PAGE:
NCERA214: Increased Efficiency of Sheep Production
Statement of Issues and JustificationThe U.S. sheep industry has more than 70,000 producers who market approximately $600 million worth of raw products annually from 6.1 million animals (USDA, NASS, 2008). There was approximately 188 million pounds of lamb and mutton produced in the U.S. in 2007 (USDA, NASS, 2008) and more than 200 million pounds was imported, while just over 9 million pounds was exported (USDA, ERS, 2008). Per capita consumption is low relative to beef and pork, but niche markets are promising. The sheep industry is an important part of American agriculture struggling with economic issues, global competitiveness and consumer trends. These issues are far greater in scope than can be addressed by individual research stations; collaborative efforts are needed to generate new knowledge for a more sustainable industry. New technology can be applied to improve efficiency and to compete more effectively in a world-wide market. Research results benefit the sheep industry and consumers by increasing profitability and improving product quality. A viable sheep industry can contribute to sustainable agricultural practices and provide economic stability to rural communities.
The NCERA-190 committee is uniquely suited to address these issues. The committee is national in scope, with members representing the U. S. from New York to Utah and North Dakota to Texas and the Virgin Islands. NCERA-190 continues to grow, with the most recent members from Louisiana State University and Oklahoma State University. Members are trained in genetics, reproduction, nutrition, meats, and management. The diversity of training is a strength of the committee and brings depth and perspective to investigations of complex issues. NCERA-190 is one of three multi-state research committees in the U.S. that focuses on sheep, and is unique due to its emphasis on reproduction, carcass leanness, meat quality, and milk production in wool and hair sheep. The other committees are WERA039 whose complementary emphases are on wool production and the use of sheep to manage and sustain native plants in range and pasture ecosystems and SCC81 whose focus is on sheep and goat production issues of the southeastern U.S.
Objectives of NCERA-190 are well aligned with research priorities identified by the American Sheep Industry Association and the Agricultural Research Service of USDA. A research goal is to develop integrated food-animal management and animal health systems that support efficient, competitive, and sustainable production of safe and wholesome food consistent with animal and environmental well being. This includes improving reproduction efficiency; quantifying basic nutritional requirements and interactions in sheep including nutrient composition effects on product quality; breed evaluation; and controlling disease and parasitism. Planned research of NCERA-190 is consistent with the components of National Program 101 (Food Animal Production) of ARS (Understanding, improving and effectively using animal genetic and genomic resources; Enhancing animal adaptation, well-being and efficiency in diverse production systems; Measuring and enhancing product quality) and National Program 103 (Animal Health; Component 7, Prevent and control parasitic diseases).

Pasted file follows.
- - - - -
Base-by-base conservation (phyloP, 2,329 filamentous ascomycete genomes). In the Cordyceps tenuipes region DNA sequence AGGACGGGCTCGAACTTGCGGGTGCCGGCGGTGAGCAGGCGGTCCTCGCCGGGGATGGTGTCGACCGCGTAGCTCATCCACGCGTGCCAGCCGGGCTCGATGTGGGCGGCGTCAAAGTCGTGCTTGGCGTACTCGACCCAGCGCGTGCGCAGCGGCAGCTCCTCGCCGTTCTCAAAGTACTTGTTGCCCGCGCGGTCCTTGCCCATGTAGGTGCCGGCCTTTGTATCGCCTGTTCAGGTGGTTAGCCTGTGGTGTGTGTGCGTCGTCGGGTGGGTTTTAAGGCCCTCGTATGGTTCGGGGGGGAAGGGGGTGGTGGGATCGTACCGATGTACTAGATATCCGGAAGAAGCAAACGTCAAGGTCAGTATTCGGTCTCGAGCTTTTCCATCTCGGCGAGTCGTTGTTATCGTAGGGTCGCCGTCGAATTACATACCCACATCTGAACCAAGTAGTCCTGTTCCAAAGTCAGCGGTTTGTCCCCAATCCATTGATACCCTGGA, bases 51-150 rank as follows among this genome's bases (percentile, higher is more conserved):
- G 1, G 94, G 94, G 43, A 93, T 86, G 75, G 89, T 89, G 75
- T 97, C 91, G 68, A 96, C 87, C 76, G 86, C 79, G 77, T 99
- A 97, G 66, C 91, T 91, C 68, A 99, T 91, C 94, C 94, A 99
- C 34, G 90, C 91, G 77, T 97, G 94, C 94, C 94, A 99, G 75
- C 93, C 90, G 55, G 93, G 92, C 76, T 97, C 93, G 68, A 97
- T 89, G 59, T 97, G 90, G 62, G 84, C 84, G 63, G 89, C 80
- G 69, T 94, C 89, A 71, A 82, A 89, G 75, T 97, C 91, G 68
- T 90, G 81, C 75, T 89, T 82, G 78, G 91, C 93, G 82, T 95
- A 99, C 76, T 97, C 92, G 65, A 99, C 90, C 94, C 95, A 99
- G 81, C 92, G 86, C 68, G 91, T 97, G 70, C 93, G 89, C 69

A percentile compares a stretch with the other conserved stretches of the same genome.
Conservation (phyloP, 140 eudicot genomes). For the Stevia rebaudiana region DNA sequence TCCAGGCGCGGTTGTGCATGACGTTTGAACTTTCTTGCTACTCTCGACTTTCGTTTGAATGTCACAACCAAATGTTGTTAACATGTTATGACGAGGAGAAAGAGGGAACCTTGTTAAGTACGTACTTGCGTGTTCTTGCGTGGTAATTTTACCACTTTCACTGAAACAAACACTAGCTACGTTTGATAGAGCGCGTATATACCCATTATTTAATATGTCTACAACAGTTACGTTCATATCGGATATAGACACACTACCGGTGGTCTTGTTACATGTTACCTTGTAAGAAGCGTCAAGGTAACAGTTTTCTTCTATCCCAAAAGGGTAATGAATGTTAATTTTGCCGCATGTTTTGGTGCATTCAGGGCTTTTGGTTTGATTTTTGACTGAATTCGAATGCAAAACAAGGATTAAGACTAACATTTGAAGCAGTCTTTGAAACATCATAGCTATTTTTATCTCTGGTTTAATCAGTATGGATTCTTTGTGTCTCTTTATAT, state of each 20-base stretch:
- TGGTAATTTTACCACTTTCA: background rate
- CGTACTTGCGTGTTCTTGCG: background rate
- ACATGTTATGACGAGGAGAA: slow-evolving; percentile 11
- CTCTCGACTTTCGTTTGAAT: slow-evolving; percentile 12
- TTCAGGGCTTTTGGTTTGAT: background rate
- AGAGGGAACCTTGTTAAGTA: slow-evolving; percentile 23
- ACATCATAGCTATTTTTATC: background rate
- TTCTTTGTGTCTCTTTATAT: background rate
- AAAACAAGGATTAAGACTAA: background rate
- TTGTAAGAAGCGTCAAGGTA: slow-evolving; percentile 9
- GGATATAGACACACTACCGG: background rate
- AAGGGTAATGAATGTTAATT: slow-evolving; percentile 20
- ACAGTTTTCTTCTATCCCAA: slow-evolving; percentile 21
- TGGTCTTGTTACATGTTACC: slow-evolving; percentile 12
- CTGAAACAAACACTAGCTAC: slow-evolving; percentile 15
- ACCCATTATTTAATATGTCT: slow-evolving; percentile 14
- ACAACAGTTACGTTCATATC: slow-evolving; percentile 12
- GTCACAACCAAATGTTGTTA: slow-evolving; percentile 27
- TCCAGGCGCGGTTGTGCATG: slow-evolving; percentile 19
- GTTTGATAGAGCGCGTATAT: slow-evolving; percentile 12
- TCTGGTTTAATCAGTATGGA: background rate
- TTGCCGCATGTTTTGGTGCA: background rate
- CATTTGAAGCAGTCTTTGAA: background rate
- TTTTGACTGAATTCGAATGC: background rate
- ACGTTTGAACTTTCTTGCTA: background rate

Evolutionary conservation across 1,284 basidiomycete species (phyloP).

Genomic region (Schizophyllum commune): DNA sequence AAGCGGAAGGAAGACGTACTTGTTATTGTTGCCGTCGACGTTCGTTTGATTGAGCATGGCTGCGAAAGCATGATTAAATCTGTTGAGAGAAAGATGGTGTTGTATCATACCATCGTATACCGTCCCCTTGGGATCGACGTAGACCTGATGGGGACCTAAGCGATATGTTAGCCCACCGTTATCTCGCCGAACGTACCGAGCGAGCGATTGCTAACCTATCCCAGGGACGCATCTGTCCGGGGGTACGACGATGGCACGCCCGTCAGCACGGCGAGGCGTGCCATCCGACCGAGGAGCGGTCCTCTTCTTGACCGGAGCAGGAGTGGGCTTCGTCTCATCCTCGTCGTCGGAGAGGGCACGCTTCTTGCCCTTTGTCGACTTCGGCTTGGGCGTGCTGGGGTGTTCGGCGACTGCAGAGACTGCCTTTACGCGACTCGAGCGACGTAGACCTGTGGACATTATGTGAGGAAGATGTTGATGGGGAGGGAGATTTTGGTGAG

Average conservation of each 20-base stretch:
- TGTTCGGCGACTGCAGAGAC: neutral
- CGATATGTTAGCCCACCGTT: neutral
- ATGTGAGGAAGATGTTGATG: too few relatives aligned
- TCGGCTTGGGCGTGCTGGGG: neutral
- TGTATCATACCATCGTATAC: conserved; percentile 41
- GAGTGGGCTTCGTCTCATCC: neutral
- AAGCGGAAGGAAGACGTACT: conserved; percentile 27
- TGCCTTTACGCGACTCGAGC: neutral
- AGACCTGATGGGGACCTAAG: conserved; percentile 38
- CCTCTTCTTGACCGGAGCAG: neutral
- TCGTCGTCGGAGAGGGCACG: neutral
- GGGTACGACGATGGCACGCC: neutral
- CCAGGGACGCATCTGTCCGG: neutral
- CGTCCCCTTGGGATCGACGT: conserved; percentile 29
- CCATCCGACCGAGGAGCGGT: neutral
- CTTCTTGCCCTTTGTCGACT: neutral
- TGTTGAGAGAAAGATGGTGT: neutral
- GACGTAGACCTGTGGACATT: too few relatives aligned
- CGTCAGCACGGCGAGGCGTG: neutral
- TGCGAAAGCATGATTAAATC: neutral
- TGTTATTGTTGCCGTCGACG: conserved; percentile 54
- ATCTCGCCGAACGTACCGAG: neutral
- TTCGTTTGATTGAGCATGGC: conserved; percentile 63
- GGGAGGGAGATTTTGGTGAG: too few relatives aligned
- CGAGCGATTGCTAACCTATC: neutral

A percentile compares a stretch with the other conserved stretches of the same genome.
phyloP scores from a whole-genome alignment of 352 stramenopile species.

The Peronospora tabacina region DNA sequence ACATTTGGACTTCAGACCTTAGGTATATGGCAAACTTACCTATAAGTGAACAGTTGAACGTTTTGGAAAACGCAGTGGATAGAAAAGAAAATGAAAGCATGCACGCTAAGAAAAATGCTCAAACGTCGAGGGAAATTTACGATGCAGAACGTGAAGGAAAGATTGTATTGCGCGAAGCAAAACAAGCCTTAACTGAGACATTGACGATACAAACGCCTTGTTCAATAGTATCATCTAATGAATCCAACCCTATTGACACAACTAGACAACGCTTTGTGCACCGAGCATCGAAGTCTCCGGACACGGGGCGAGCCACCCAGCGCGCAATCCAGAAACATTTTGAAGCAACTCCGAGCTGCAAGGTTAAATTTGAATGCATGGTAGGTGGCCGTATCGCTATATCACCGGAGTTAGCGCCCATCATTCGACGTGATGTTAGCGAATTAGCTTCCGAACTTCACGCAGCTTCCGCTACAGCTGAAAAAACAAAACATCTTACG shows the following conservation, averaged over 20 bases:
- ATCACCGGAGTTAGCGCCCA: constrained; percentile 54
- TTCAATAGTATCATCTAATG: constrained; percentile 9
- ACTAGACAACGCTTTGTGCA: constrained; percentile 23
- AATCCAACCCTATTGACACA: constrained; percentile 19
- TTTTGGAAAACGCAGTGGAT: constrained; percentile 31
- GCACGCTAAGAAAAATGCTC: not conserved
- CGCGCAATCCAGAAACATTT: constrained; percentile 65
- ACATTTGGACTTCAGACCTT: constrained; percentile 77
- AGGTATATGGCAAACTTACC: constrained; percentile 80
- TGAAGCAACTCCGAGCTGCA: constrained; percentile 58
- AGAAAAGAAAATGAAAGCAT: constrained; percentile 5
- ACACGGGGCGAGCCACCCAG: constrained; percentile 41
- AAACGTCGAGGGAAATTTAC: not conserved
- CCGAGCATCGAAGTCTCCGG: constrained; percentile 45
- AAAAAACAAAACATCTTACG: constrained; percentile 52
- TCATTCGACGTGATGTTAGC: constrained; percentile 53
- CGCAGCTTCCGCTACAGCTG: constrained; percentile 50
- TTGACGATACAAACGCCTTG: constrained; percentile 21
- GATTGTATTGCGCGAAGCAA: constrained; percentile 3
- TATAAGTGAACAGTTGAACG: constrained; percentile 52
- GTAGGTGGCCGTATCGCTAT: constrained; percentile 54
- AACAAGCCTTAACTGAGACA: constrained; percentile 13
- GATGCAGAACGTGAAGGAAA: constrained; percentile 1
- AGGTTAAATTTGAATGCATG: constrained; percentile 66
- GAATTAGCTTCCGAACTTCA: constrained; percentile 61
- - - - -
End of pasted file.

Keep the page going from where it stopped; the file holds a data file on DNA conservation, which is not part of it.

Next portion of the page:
The sheep industry is fortunate to have significant adaptability to market conditions, which is possible because of a wide array of breed resources. A common approach will be evaluation of breeds. In many experiments, two or more common breeds will be compared at different institutions. For example, researchers at the U.S. Meat Animal Research Center (MARC) and the U.S. Sheep Experiment Station (USSES) will each evaluate effects of Dorset, Suffolk, Rambouillet, Texel, and Composite (a composite population created at MARC) breeds on growth, carcass, and meat quality traits (objective 2). Composite rams from MARC will be provided to the USSES. Also, research to evaluate one or more hair breeds of sheep (Dorper, Katahdin, St. Croix, and Barbados Blackbelly) will be done at several institutions, including Kentucky, MARC, North Dakota, Texas, Utah, Virginia, and Virginia State (objective 4). A breed with high milk production, the East Friesian, will be evaluated at Wisconsin (objective 3). Use of common breeds will create linkages across experiments, effectively allowing comparison of more breeds than evaluated in any single experiment. This information will help the industry systematically use the most appropriate breeds in crossbreeding programs that produce market lambs. Overall impact is expected to improve competitiveness of the US Sheep Industry with other major sheep producing countries.
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